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Mothering on the Middle Road

Modern mothers are bombarded with vast amounts of conflicting information about their parenting choices and are pressured to choose sides. Even upon becoming pregnant, it felt as if I had to opt between a hypnotic orgasmic water birth at home or a conveniently planned c-section at a baby factory hospital. Like most issues in life, I don’t find myself drawn to either extreme, but fall somewhere in the middle. Maybe it’s because I’m a Libra, or a peacekeeping middle child, but I’m often able to see value on both sides of any argument. The birth of my son ended up falling in the middle,too –  a natural childbirth in a hospital (and I’m not ashamed to admit that if there’s a next time, I’ll probably choose an epidural).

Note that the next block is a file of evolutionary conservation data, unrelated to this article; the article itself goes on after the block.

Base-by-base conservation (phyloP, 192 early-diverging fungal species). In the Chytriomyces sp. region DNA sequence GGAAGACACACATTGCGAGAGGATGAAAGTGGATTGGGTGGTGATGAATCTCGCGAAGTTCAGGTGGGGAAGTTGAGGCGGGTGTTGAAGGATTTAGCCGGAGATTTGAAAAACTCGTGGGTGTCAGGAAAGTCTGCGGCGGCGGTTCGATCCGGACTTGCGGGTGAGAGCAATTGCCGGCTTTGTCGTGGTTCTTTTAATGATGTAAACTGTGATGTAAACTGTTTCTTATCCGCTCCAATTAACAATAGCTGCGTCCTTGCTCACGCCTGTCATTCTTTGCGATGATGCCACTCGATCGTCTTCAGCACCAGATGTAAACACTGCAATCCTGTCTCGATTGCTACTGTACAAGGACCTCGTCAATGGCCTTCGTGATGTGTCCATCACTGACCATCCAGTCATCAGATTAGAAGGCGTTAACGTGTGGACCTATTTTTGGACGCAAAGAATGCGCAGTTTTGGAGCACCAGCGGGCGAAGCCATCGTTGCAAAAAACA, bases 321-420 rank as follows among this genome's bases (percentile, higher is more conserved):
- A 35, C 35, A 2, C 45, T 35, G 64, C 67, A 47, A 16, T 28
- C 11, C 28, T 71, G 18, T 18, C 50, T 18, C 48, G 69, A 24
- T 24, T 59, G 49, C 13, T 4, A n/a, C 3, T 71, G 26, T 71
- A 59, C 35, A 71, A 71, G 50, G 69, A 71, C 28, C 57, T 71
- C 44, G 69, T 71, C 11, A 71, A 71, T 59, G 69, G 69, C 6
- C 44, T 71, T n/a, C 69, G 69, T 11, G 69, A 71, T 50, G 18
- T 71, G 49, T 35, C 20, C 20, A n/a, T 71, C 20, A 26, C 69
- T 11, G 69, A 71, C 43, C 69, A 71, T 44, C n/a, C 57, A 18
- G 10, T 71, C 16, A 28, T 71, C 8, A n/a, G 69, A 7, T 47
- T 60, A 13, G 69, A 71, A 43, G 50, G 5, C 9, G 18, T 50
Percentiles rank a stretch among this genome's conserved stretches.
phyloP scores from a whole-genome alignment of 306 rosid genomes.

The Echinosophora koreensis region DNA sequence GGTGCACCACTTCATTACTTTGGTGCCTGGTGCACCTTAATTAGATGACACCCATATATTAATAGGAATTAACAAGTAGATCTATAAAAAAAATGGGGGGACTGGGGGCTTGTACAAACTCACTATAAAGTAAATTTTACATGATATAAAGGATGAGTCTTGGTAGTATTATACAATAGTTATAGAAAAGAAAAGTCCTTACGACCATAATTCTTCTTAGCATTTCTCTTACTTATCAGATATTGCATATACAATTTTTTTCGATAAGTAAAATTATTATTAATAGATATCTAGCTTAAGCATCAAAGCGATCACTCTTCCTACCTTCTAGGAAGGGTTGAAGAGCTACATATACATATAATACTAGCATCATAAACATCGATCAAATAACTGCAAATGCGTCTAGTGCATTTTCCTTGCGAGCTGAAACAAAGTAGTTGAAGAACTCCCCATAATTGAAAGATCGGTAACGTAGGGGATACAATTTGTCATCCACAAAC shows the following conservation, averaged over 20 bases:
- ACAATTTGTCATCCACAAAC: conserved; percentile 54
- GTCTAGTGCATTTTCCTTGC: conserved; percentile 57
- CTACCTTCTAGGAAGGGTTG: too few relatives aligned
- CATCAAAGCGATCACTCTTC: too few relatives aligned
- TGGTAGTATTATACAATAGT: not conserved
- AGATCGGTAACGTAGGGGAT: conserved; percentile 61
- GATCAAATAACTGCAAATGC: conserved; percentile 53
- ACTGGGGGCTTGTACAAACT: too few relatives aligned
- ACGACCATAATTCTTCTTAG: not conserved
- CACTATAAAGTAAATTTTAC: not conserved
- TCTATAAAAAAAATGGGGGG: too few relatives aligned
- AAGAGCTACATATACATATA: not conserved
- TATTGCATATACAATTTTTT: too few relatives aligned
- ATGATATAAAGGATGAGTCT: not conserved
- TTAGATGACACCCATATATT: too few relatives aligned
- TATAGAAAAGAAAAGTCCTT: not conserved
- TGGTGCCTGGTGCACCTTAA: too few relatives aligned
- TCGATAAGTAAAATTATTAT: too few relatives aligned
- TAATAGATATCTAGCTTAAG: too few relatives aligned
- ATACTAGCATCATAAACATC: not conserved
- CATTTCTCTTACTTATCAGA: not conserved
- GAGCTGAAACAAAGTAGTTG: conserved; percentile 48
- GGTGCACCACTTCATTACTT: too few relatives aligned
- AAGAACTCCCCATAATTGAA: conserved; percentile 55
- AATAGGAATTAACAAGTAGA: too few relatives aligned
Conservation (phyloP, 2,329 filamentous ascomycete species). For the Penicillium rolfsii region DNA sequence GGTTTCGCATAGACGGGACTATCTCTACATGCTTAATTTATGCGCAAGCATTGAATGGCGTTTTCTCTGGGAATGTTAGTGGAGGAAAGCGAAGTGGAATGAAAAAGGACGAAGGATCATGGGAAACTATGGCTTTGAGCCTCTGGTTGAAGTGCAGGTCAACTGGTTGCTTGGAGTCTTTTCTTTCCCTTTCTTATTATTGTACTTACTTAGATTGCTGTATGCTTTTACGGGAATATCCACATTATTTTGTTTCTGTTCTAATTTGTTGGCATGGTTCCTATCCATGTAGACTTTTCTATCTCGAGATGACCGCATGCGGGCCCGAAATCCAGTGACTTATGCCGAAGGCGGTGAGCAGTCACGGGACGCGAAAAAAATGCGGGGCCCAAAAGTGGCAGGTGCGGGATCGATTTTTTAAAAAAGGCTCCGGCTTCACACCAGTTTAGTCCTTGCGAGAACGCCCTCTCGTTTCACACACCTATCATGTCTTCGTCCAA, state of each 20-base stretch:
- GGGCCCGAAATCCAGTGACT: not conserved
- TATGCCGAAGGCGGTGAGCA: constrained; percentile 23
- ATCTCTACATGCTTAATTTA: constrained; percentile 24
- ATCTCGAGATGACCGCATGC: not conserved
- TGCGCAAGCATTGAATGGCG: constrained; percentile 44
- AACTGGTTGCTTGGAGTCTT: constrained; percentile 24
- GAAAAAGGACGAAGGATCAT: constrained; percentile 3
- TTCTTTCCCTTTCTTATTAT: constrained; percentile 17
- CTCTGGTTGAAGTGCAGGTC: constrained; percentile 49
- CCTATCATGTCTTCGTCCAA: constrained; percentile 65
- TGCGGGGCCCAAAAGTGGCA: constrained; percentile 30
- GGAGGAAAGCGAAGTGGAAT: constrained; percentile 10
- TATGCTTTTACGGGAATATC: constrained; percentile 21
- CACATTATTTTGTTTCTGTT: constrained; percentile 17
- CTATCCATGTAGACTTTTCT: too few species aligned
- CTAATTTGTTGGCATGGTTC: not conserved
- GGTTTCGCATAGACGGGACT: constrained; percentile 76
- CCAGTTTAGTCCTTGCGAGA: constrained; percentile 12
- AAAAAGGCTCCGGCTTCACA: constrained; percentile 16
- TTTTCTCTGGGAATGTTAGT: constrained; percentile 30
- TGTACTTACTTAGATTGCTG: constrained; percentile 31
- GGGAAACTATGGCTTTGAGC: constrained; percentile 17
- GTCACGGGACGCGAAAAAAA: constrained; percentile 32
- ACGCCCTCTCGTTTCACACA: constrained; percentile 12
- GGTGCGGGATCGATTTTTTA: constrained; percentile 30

The middle road does not grab headlines. It doesn’t spur comment wars in blog posts. The middle isn’t sexy, but I’d venture to guess most people dwell there and are doing just fine, taking bits and pieces from this or that side of the spectrum and making it work for them when it comes to a whole host of issues, from sleep training to deciding what to feed their babies. Yet at each new stage, I continue to be barraged by the fear-mongering headlines and blog posts and forums of those opinionated enough to say that their way is the right way. Little Man is eight months old now and I’m hearing things like I should be getting him on preschool lists now (or more like, yesterday) and I should be starting to develop his brain with education materials, especially bilingual ones if I want any chance of locking in a foreign language while I can. And so I’ve stumbled upon the next two camps looking for new recruits: “concerted cultivation” vs. “slow parenting”.